We recently caught up with former PPI-ME International Fellow and Operations Manager Michael Vaughan-Cherubin (’09), who currently manages United Soccer Club, a program that teaches soccer and life skills to inner-city and underprivileged youth in the greater D.C. area. He is also a Managing Partner at Global Game Changers, a consulting firm that helps sport-for-good organizations implement, improve, or evaluate their programming worldwide. Keep reading to hear more about Michael’s best memories of his time with PeacePlayers.
Can you tell us more about what you’ve been up to since PPI? Has your experience with PPI influenced your path?
Coming on board with PeacePlayers is by far the most influential decision I ever made. I still live the legacy of my time with PPI. I’m still working to educate youth through sport. Following my fellowship, I took a job with DC United, the MLS soccer team in DC. I help with their foundation United For DC. I work on a program that does soccer and life skills training for at-risk youth. We primarily work to educate about nutrition. Later tonight, I’ll be on the way to New York City to meet with five of my best friends and business partners, all of whom I met during my time in the Middle East. They’re my best friends and colleagues- we’re meeting all weekend about our company. During my time with PPI, we started a consulting firm called Global Game Changers to help organizations that are using sport for good.
What are some of your best memories of your work in the Middle East?
I started something called the Jerusalem Peace League, which brought eight teams together from all over the city to play in a weekly league. It had fifty-fifty Arab/Jewish representation. Our PPI teams were well-mixed, but the other teams were not. I was one of the coaches. At playing time, I couldn’t find two of my players, one Arab player and one Jewish player. I went looking for them- I was getting kind of upset and nervous. I found them in a gymnastics room, where they were just getting in trouble together, playing in a place where they shouldn’t have been. But more to the point, they were ready to break off and have a little teenage fun, even across Arab and Jewish lines.
My grandmother passed away the summer before I left Israel, the summer of 2009. My cousin Ellen also worked for PPI at the time. My nana believed very strongly in working for peace in the Middle East, and my father thought that we should do something in Jerusalem to honor her memory. We raised about $8,000 to build a court at the Hand-in-Hand School for Bilingual Education in Jerusalem to give the kids some space to play.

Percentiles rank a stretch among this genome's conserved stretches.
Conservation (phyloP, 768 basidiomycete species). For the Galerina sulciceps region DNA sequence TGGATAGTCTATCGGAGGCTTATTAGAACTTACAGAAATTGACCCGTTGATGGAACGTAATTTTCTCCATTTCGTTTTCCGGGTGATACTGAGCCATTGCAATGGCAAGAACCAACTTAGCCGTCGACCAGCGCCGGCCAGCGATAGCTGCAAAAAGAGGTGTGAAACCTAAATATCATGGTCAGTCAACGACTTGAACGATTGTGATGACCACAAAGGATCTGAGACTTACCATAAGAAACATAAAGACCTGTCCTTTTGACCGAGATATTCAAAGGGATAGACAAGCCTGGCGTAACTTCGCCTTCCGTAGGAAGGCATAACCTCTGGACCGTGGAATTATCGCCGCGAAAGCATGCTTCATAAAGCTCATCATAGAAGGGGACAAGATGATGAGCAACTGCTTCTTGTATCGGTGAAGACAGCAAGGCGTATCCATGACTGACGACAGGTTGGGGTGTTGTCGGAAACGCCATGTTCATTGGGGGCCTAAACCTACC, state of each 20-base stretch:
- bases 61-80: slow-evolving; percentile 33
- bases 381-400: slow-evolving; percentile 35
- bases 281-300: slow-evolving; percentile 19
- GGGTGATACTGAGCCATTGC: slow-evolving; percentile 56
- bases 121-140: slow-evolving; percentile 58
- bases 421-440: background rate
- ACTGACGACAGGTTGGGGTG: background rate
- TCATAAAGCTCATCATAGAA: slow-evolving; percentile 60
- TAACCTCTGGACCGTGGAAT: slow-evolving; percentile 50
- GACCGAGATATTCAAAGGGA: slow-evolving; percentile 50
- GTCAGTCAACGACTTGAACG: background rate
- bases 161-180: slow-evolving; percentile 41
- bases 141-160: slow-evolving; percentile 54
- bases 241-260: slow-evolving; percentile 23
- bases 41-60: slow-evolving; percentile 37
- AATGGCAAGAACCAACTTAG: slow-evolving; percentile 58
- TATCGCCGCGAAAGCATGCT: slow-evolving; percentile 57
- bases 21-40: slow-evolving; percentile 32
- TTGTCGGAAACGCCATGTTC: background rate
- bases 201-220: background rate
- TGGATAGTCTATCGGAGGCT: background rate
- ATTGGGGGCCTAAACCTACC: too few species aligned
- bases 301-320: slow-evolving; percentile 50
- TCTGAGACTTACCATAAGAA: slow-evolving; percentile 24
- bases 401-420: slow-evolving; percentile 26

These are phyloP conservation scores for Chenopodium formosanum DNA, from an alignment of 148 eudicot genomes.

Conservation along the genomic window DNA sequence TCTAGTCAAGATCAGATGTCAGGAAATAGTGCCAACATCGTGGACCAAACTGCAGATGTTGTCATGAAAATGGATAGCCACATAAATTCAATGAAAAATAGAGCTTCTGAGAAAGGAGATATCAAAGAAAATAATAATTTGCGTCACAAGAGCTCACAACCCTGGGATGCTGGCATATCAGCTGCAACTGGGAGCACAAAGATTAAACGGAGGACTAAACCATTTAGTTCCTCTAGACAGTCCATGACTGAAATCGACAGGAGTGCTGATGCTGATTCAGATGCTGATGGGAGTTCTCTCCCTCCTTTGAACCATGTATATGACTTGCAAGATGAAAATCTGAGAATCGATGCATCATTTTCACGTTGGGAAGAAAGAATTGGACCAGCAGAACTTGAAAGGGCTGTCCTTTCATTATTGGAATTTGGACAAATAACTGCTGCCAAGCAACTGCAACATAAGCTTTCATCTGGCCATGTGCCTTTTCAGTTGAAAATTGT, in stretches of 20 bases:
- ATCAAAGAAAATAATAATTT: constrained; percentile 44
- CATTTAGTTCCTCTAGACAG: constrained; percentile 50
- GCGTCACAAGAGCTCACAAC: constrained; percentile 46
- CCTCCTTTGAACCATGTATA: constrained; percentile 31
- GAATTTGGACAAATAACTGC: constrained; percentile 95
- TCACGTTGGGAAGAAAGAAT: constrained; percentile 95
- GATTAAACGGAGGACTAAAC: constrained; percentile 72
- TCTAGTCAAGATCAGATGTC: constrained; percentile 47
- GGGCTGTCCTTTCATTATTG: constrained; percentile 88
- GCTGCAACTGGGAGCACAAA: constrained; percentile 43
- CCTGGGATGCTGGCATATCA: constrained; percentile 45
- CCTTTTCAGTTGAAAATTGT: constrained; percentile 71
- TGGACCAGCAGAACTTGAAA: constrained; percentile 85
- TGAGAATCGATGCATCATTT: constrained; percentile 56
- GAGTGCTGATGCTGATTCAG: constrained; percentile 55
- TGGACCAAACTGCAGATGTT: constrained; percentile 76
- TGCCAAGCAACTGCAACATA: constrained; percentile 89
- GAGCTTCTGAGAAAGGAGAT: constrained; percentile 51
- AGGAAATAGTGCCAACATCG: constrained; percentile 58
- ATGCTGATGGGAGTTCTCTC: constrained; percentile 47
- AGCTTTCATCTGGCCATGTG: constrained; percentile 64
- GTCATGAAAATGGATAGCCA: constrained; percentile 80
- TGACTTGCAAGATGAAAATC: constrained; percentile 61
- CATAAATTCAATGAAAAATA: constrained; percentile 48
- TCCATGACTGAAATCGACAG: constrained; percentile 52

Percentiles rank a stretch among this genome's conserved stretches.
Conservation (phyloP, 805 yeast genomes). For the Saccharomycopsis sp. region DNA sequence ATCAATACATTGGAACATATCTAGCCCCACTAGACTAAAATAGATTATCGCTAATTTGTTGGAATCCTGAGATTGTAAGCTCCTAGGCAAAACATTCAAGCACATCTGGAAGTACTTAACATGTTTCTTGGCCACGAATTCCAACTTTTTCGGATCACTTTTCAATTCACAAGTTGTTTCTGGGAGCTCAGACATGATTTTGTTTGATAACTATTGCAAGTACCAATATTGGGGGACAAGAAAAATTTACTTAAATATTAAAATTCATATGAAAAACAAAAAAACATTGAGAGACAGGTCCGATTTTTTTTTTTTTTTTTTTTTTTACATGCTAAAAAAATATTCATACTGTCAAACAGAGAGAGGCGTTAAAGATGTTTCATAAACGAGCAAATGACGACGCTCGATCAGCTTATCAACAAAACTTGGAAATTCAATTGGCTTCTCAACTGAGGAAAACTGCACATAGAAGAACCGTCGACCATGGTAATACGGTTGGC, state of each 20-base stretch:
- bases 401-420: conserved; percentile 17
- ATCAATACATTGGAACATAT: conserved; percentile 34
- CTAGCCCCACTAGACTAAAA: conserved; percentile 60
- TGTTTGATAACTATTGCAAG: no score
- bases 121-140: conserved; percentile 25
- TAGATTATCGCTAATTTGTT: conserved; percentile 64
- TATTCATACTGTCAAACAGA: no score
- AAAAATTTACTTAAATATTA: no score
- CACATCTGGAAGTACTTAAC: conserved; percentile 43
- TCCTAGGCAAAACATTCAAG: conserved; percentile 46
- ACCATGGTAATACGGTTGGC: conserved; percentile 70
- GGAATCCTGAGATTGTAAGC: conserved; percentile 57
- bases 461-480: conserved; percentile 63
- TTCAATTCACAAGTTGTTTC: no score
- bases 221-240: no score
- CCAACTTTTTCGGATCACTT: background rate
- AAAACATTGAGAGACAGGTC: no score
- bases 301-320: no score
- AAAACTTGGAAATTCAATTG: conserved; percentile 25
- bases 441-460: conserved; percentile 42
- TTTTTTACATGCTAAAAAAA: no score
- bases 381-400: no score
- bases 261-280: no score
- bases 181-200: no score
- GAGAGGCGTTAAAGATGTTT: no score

What do you love about basketball?
Basketball is a great game for teaching life skills, especially conflict resolution. The intimacy of the five players on the court, and even the larger twelve-player team, creates a close-knit team atmosphere more than other sports. The physical close nature of the game forces players to learn each others’ strengths and weaknesses. Each player is involved all the time. On a macro-level, too, basketball provides an incredible opportunity to bring people together. As an American sport, it’s a neutral, solid base to build on. Soccer, curling, rugby- there’s a lot more baggage associated with those sports in some of the conflict areas where PPI works.
What were you hoping to get out of your experience with PPI? What were some of your personal goals, and how did you grow over the course of the program?
I got my Master’s in Conflict Resolution at American University, and I traveled abroad to study in the Middle East. The chance to work with PPI was literally the most perfect confluence of my professional and personal desires. I knew right from the get-go that it was right for me.
PPI was a great organization to work for- I feel truly blessed. We had incredible opportunities to grow the program and to grow ourselves. When I was hired as Operations Manager, I was one of two full-time staff. We all learned and grew together, and when I left in the winter of 2009, the program was fully functional without American staff.
In my role as Operations Manager, I was managing my fellow fellows. That was a big step for me. When I left PPI, I’d gained experience running programs, but also managing personnel and human resources. For someone who loves basketball and believes that there’s something we can teach youth through the sport, there’s just no better opportunity.